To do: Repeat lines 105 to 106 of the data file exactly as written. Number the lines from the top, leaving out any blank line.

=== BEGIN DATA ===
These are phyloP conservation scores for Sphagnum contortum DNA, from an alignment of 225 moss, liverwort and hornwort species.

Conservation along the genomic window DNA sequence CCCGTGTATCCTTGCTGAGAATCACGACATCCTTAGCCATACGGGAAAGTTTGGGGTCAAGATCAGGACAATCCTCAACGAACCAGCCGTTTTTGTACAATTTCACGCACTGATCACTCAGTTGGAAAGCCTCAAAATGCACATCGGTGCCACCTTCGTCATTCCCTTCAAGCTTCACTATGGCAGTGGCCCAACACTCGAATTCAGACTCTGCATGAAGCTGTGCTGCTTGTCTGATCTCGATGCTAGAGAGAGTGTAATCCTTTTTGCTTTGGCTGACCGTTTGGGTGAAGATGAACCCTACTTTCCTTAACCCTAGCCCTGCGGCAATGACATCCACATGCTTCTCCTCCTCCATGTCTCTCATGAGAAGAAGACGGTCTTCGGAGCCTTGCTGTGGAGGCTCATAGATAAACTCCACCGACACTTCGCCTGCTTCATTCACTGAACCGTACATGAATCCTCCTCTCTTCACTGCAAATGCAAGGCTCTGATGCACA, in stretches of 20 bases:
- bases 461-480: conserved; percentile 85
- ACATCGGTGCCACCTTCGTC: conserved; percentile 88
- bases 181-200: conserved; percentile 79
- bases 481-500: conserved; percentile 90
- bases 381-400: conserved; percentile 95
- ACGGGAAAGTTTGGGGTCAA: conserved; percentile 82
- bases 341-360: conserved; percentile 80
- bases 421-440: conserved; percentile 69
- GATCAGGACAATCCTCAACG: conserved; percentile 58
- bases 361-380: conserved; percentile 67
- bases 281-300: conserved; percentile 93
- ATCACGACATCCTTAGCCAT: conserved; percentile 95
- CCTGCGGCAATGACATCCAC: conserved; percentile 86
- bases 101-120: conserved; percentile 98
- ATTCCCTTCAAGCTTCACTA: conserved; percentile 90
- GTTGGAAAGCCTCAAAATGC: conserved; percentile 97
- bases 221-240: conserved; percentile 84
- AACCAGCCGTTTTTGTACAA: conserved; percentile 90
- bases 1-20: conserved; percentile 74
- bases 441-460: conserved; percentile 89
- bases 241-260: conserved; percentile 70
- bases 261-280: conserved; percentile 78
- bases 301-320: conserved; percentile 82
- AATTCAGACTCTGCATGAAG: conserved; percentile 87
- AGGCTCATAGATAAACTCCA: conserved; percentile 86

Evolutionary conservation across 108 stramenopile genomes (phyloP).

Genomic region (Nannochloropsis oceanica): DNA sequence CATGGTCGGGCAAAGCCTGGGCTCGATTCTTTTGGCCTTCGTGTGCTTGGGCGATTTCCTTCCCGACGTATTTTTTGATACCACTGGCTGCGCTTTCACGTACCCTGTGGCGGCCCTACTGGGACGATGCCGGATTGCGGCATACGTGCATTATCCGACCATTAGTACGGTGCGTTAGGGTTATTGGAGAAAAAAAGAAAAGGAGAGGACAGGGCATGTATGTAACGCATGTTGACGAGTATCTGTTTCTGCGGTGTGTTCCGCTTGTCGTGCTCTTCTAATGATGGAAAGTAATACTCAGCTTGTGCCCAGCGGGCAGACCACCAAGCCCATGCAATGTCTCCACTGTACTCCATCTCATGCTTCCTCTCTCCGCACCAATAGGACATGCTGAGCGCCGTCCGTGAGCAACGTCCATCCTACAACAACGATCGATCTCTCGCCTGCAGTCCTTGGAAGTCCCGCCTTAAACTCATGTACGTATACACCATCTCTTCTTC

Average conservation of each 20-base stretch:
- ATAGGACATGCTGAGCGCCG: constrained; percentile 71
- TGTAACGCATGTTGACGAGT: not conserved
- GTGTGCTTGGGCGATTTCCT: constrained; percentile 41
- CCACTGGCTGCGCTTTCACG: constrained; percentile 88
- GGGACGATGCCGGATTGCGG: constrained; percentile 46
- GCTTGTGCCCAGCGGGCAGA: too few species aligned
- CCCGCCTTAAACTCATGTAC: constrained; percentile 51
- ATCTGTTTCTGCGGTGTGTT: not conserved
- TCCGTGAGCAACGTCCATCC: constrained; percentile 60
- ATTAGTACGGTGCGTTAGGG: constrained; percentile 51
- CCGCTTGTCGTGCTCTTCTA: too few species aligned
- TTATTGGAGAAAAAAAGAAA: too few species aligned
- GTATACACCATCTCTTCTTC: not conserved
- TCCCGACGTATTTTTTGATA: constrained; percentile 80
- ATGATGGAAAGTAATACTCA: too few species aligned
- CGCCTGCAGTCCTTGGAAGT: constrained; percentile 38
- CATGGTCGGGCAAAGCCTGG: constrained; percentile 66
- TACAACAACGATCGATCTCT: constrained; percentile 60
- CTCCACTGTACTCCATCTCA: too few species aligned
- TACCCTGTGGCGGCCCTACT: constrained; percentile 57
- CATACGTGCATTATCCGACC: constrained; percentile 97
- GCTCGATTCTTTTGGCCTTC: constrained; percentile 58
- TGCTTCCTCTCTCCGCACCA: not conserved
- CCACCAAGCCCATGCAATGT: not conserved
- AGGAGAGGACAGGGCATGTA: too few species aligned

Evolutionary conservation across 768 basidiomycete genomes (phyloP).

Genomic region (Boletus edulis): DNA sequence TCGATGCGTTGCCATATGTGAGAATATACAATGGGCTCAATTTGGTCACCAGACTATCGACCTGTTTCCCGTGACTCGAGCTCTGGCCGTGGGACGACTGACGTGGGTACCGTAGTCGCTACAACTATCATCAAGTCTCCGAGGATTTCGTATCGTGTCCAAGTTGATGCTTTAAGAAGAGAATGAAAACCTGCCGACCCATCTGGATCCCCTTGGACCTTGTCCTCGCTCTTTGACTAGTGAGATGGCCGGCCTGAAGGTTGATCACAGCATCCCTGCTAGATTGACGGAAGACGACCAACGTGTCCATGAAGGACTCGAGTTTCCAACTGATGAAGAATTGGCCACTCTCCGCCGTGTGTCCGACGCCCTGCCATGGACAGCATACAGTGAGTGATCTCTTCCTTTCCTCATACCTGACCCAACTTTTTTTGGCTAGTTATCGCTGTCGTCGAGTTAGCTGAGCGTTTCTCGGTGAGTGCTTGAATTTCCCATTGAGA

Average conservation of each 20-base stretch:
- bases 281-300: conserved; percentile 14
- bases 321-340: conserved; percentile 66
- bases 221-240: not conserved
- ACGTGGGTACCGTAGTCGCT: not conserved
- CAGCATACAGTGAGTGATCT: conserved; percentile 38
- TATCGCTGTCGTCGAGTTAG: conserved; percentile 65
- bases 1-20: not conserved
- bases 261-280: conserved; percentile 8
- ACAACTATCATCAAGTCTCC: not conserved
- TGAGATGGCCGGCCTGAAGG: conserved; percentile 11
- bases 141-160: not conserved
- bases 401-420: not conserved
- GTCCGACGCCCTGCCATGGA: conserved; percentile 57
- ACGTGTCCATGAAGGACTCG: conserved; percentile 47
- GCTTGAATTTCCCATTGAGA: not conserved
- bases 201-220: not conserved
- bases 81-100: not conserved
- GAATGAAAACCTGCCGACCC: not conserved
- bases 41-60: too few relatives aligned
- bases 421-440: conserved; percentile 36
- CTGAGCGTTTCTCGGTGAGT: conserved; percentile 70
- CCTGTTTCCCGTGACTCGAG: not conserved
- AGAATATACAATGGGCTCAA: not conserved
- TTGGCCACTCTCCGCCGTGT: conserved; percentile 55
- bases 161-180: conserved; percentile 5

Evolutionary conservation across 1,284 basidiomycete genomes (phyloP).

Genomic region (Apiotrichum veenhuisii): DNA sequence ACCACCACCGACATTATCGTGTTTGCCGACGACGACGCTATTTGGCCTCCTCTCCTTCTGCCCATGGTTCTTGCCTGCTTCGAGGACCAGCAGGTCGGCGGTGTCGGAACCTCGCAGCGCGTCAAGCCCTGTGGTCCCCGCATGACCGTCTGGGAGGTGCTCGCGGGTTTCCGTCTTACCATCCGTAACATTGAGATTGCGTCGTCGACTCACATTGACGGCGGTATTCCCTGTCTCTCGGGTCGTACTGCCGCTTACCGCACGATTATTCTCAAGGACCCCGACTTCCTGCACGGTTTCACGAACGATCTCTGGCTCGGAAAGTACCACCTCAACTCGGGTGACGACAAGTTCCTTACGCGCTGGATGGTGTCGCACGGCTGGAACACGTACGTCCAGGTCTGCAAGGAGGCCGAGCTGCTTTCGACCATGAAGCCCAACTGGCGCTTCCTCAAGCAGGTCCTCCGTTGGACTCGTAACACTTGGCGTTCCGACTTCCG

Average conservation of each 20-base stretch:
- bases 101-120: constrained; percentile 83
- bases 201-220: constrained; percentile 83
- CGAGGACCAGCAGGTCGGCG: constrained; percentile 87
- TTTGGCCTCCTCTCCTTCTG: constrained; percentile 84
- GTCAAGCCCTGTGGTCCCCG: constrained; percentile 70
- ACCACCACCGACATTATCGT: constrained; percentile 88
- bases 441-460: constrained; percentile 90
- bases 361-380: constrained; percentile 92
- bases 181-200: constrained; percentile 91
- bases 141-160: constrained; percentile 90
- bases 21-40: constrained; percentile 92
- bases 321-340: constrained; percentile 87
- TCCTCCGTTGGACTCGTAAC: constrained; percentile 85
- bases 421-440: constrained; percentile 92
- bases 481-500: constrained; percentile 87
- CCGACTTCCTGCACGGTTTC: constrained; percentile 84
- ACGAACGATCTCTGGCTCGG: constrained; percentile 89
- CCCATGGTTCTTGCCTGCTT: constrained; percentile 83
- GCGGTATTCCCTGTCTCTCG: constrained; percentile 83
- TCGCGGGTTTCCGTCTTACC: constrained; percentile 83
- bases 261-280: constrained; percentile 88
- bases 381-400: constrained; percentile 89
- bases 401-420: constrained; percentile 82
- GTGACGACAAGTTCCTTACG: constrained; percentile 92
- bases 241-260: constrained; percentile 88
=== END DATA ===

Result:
- GCGGTATTCCCTGTCTCTCG: constrained; percentile 83
- TCGCGGGTTTCCGTCTTACC: constrained; percentile 83